Last weekend, before school started back up, I had the opportunity to help out my teacher Jessica Wolf with one of her “Art of Breathing” workshops. I was her AV guy, running her powerpoint presentation and setting up the DVD player for her. I have taken this particular workshop with her before, so I could sit back a little and watch her work without being so concerned about absorbing new information. I find I learn a huge amount this way. I assisted my old yoga teacher, Robin Janis, in her Saturday morning level 1 classes at the Iyengar Institute in NYC for about a year and a half. I picked up more about teaching there than I ever did in a teacher training class.
In the three week break between terms at school, I did my best to keep my Alexander practice up. When I was in town I would do a constructive rest lie-down for half an hour every day, including some breathing coordination, and I would practice my monkey and hands on the back of the chair as often as I could. I let that slip a bit when I went to Mexico for a week, but I kept with my directions the whole time as best I could, even as I took a tumble off my bicycle on a gravel road and tore up my hands and bashed up my knee (more of that later).
Overall I thought I had been doing a good job until I walked into Jessica’s workshop. It was being held at ACAT, in the same room I had been spending three hours a day, five days a week for ten weeks studying and practicing. One look in the mirror told me how disorganized I really was. My neck was pushed forward in front of my shoulders, my head back and down on my spine. Back to my old tricks, pretty much. The thing I found interesting was how, the second I walked into the room, I had a sense of what was going on with me. And, without anyone laying hands on me, I found myself reorganizing instantaneously and effortlessly.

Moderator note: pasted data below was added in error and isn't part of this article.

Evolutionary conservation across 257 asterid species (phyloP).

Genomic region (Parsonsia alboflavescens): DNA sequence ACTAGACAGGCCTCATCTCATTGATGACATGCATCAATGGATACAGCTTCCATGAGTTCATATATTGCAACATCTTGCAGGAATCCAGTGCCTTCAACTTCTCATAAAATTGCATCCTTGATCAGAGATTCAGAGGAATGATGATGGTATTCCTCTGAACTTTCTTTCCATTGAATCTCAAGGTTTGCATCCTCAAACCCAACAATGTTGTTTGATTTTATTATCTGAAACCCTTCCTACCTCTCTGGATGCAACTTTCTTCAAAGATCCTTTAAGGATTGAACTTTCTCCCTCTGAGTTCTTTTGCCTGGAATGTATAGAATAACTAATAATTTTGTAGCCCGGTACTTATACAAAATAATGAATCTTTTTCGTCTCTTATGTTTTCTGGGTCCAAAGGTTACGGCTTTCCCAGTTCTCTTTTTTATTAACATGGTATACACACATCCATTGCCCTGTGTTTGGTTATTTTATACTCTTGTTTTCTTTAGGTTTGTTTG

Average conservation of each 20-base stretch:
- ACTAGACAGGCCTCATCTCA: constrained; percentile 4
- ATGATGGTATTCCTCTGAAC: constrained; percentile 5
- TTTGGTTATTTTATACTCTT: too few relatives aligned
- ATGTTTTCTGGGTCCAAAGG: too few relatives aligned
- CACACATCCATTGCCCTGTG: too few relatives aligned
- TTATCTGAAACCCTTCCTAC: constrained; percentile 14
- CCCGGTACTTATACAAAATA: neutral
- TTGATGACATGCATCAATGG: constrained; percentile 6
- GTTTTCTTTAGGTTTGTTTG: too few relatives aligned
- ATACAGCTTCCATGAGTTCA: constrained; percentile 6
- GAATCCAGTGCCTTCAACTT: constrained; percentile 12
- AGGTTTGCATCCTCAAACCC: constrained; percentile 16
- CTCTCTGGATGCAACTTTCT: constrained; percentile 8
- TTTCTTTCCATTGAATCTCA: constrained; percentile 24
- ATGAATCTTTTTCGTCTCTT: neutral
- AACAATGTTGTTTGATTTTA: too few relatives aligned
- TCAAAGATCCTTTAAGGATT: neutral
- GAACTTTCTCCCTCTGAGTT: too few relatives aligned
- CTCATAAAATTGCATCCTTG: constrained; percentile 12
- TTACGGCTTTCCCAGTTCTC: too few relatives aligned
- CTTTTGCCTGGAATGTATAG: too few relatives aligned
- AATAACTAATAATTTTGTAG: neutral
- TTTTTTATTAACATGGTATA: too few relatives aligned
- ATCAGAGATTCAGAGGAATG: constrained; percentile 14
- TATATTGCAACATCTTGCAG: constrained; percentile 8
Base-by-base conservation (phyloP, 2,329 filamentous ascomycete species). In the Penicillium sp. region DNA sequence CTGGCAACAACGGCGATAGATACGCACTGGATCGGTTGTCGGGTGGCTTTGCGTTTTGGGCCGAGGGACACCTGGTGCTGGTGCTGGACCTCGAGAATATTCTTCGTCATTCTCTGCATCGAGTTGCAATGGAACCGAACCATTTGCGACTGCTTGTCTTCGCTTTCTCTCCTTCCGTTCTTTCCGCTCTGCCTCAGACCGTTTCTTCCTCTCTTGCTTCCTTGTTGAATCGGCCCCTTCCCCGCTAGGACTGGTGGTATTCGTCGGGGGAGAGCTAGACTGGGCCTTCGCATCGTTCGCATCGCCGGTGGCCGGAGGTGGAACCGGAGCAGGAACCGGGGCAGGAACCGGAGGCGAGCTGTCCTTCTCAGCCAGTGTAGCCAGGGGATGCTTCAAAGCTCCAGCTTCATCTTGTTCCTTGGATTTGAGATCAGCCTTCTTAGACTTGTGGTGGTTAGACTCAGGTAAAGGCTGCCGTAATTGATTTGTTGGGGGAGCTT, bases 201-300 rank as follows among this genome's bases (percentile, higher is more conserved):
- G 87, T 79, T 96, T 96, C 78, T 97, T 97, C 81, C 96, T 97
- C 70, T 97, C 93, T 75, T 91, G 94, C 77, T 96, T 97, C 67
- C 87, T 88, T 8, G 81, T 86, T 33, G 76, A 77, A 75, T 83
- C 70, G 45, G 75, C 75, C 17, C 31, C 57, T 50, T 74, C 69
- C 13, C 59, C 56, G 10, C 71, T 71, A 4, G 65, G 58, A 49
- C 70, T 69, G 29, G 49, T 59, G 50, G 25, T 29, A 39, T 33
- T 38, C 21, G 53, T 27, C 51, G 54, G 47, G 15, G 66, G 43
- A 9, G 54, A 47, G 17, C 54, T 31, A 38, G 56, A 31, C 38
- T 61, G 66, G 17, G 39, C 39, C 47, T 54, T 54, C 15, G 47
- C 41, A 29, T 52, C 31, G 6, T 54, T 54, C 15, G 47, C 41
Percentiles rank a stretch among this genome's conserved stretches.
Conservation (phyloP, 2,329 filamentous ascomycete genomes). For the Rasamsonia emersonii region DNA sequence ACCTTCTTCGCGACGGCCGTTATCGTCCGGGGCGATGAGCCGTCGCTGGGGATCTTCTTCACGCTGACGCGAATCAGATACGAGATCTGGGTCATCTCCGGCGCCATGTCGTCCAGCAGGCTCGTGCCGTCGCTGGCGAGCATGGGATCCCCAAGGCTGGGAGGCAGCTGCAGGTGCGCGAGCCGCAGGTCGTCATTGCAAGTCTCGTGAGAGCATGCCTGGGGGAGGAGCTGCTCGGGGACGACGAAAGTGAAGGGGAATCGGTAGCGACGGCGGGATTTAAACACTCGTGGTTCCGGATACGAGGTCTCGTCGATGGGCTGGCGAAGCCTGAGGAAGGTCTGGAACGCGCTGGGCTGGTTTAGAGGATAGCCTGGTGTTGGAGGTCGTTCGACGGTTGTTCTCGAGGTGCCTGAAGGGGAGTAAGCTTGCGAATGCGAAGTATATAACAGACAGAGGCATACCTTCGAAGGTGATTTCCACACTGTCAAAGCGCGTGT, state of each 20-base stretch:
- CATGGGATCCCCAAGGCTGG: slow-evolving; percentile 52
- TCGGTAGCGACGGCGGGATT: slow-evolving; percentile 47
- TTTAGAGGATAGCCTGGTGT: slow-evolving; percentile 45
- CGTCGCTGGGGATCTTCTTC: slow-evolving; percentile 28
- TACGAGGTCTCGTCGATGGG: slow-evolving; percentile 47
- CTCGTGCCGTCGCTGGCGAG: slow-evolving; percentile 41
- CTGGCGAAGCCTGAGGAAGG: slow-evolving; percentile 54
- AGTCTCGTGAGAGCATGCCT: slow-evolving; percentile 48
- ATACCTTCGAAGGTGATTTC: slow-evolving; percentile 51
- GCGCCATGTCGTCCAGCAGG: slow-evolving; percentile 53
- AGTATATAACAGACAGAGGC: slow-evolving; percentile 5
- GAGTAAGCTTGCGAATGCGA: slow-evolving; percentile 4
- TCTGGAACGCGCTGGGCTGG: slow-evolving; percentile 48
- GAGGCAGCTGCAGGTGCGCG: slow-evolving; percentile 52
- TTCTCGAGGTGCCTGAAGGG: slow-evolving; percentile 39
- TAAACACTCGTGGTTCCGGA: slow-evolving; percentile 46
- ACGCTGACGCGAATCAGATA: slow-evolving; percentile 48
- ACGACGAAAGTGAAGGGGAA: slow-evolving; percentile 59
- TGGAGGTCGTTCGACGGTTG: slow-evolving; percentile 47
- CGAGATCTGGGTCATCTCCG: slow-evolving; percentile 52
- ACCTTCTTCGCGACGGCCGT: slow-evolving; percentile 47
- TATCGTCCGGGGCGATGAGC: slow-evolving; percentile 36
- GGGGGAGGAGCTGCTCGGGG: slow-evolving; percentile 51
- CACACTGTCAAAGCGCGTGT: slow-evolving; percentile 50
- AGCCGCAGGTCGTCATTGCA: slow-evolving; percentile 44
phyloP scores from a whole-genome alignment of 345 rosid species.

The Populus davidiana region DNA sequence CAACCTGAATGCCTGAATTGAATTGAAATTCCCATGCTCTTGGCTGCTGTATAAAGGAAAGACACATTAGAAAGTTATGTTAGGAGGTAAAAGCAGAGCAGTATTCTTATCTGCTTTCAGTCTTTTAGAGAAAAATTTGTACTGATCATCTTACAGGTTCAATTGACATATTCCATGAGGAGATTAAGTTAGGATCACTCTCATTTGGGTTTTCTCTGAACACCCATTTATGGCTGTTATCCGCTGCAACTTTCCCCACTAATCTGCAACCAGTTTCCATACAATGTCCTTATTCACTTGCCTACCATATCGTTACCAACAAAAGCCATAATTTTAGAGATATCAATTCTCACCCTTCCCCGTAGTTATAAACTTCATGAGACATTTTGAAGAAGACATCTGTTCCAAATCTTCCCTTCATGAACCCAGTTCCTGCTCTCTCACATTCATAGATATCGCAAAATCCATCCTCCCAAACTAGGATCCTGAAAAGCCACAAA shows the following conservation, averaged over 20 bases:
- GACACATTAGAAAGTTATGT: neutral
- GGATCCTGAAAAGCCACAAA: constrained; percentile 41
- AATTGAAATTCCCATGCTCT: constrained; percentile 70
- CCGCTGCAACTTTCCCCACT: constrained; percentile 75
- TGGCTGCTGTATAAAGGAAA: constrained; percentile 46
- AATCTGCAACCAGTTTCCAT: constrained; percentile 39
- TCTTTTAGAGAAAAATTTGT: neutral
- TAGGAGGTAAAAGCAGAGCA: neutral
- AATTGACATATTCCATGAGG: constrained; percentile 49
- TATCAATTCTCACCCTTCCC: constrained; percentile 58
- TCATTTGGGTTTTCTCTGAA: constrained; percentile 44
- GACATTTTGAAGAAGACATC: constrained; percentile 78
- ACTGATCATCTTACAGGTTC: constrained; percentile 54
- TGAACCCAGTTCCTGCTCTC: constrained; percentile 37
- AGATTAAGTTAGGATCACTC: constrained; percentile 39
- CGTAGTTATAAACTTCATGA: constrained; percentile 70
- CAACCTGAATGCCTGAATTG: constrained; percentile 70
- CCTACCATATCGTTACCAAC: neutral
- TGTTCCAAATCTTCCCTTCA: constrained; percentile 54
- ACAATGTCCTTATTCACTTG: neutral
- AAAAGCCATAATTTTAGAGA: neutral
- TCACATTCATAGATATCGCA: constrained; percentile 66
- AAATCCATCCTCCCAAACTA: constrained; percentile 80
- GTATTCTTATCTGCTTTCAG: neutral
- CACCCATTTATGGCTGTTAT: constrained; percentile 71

I found it so easy to do in that room. Is that because of all the work I’ve done in there up to now? This is a space in which hundreds of people have spent many hours over many years observing themselves, inhibiting their habitual reactions, redirecting themselves into more optimal organization. Is it the accumulated efforts of so many people that allowed it to be so easy for me in that moment? I guess the answer to that depends on how much you believe that a place can have an energy or a “vibe.” Religions go to great efforts to consecrate their sacred spaces, with rituals to cleanse and dedicate their places of worship. Behavior in such places is usually strictly regulated to set the stage and maintain the atmosphere of devotion, focusing the awareness and intentions of everyone who enters. That atmosphere can be so strongly imbued in a space that even non-participants can pick up on the energy.
I think this is something that we all understand at some level and make use of in our daily lives. A bathroom can be claimed as a space for relaxation and indulgence, a bedroom for intimacy and recuperation. My office, where I’m writing this now, is set up in the foyer of our teeny-tiny apartment. I’m surrounded by my books and have a bulletin board with pictures of family, loved ones and yoga poses on it behind my computer. I practice yoga in my minuscule living-room area. I move furniture to the side and pull out my props, and in that moment it becomes as atmospheric to me as a fully-equipped yoga studio. There is a power in a space that has only one purpose, however. It’s my dream to live in a place large enough to have a room dedicated to my various mind/body practices: somewhere I can organize in such a way as to have everything I need available to me when I need it; somewhere I don’t have to walk through to get to the bedroom; somewhere I can close the door on when I’m not using it, but know that it’s still there whenever I need it.